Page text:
LSD Microdosing to Boost Attention: Too Soon to Tell?

Microdosing with lysergic acid diethylamide (LSD) is associated with improved mood and increased attention, early research suggests. However, at least one expert believes it’s far too soon to tell and warns against endorsing patient microdosing.

In a dose-finding exploratory study, three low doses of LSD were compared with placebo in healthy volunteers who were all recreational drug users. Adjusted results showed that the highest dose boosted attention and mood, although participants were aware of psychedelic effects, prompting researchers to conclude the results demonstrated “selective, beneficial effects.”

“The majority of participants have improved attention,” study investigator Nadia Hutten, PhD, Department of Neuropsychology and Psychopharmacology, Maastricht University, the Netherlands, told Medscape Medical News.

“So we think that patients with attention deficits might have more beneficial effects,” she added, noting her team plans to study LSD microdosing in patients with attention deficit hyperactivity disorder.

The study was presented at the 33rd European College of Neuropsychopharmacology (ECNP) Congress, which was held online this year because of the COVID-19 pandemic.

Growing Interest

Over the past 10 years there has been growing interest in psychedelic microdosing, which is defined as a dose that aims to enhance mood and/or performance but does not affect perception.

However, there has been considerable debate over what constitutes a “microdose.” One tenth of a “full” psychedelic dose is typically suggested, but users report a much wider dose range in practice, suggesting potential “individual variation in response to low doses,” the researchers note.

In the current dose-finding study, the researchers explored whether the effects of LSD on cognition and subjective measures differed between individuals.

The study included 24 healthy recreational drug users and compared the acute effects of 5 µg, 20 µg, and 20 µg LSD with placebo on a computer-based psychomotor vigilance task (PVT) that measured attention and on a Digit Symbol Substitution Test (DSST).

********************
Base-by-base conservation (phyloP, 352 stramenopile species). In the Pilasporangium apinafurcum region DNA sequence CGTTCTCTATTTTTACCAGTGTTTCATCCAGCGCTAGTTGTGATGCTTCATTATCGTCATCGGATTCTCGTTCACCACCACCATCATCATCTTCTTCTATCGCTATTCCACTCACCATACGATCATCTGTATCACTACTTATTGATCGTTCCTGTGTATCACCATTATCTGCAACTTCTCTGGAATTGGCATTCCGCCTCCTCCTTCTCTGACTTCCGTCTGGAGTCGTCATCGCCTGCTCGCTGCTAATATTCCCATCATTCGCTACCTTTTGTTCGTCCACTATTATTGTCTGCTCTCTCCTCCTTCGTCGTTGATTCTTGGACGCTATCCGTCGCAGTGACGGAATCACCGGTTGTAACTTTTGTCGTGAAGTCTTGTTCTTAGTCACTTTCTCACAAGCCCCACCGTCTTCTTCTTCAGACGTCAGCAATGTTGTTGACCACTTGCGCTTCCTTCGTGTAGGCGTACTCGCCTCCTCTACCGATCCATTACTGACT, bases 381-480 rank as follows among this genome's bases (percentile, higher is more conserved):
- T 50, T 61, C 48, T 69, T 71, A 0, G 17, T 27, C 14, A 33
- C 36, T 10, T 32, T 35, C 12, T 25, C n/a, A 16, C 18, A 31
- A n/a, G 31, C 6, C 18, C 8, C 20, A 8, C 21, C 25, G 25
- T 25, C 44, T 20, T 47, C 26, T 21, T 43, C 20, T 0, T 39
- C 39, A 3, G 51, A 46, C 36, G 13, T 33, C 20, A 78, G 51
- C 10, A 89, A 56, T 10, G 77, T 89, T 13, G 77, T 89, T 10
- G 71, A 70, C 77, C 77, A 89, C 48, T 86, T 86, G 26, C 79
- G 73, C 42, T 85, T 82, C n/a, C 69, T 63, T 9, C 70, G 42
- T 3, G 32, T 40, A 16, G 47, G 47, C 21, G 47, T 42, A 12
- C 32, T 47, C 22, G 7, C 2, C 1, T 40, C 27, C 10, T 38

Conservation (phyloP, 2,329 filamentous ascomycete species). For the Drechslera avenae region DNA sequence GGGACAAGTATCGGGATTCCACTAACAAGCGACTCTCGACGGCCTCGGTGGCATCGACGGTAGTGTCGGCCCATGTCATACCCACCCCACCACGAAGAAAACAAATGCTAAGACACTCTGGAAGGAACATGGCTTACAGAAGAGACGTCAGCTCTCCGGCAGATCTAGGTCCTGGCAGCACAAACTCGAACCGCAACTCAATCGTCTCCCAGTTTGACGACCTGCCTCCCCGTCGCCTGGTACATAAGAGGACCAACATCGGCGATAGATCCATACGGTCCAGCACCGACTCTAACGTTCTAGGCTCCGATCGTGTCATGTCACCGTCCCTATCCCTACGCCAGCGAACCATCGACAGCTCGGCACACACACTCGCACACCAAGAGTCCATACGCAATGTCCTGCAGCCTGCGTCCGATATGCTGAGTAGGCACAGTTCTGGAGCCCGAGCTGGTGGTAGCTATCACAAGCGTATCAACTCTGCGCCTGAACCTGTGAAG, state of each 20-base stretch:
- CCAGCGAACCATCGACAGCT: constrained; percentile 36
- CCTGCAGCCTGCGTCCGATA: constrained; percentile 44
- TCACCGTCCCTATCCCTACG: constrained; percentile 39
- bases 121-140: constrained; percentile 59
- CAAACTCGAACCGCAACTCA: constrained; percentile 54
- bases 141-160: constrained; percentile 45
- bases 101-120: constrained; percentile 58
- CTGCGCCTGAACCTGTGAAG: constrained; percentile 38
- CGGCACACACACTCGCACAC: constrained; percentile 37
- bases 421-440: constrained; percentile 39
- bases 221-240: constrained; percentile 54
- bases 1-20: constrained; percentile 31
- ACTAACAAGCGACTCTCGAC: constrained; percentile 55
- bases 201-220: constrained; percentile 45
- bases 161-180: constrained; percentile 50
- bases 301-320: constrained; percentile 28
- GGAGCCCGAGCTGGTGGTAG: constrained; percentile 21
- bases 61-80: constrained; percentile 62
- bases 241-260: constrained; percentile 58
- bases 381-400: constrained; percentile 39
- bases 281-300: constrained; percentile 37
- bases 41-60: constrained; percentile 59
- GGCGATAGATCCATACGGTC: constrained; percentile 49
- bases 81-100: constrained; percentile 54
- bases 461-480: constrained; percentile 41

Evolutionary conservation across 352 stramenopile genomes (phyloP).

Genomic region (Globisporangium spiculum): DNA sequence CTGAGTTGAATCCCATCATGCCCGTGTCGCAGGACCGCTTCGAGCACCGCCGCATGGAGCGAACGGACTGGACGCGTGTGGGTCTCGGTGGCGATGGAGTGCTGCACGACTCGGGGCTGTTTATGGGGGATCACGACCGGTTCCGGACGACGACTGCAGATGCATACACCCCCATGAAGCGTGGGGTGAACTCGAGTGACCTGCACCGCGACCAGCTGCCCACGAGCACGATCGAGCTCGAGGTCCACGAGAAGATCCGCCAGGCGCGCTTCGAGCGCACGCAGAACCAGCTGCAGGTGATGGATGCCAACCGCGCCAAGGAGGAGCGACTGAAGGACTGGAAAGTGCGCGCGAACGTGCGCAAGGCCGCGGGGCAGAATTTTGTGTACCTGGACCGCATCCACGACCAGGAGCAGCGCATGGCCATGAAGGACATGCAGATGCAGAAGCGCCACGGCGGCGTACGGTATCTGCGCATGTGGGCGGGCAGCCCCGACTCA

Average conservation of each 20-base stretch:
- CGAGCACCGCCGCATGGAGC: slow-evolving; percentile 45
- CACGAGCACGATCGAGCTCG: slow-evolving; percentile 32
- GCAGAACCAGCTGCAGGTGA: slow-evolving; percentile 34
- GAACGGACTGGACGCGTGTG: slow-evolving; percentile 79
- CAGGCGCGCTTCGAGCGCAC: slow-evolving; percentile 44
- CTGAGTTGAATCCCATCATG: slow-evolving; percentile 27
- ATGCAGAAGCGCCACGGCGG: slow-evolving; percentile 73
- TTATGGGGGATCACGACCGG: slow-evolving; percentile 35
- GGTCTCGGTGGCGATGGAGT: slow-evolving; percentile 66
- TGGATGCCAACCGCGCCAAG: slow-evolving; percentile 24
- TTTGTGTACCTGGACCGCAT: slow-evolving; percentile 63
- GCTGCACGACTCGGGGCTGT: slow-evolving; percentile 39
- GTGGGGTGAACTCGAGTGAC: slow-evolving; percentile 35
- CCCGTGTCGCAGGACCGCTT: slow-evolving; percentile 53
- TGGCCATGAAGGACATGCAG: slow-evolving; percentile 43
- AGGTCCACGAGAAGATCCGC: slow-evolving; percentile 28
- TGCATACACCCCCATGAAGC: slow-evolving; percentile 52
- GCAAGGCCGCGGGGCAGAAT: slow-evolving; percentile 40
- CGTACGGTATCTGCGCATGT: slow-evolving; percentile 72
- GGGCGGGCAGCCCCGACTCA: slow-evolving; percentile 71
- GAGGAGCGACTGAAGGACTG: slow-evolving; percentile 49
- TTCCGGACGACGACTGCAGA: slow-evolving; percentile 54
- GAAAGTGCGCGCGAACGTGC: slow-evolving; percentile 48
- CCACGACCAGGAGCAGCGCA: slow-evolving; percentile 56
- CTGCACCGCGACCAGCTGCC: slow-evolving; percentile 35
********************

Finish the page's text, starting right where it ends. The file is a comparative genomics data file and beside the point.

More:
Participants also completed the 72-item Profile of Mood States (POMS) questionnaire, a visual analog scale (VAS) on mood, and the 94-item 5-Dimensional Altered States of Consciousness Rating scales (5D-ASC).

Unadjusted results showed that the 20 µg LSD dose significantly reduced correct substitutions on the DSST vs placebo (P < .05), but had no effect on attentional lapses on the PCT or on positive mood on the POMS.

Correcting the DSST score for the number of total responses revealed no dose effect of LSD. This suggested that participants were no less accurate when under the influence of LSD, even though they encoded fewer digits, the researchers note.

Participants also reported that both the 10 µg and 20 µg dose of LSD increased subjective experiences on the VAS and alternated states of consciousness on the 5D-ASC compared with placebo.

After stratifying the results by dose and participant, the effect of LSD differed between individuals. For example, both the 5 µg and 20 µg doses were associated with improvement in attention on the PVT (P < .05), but not the 10 µg dose.

These results also indicated that the 20 mg dose was associated with a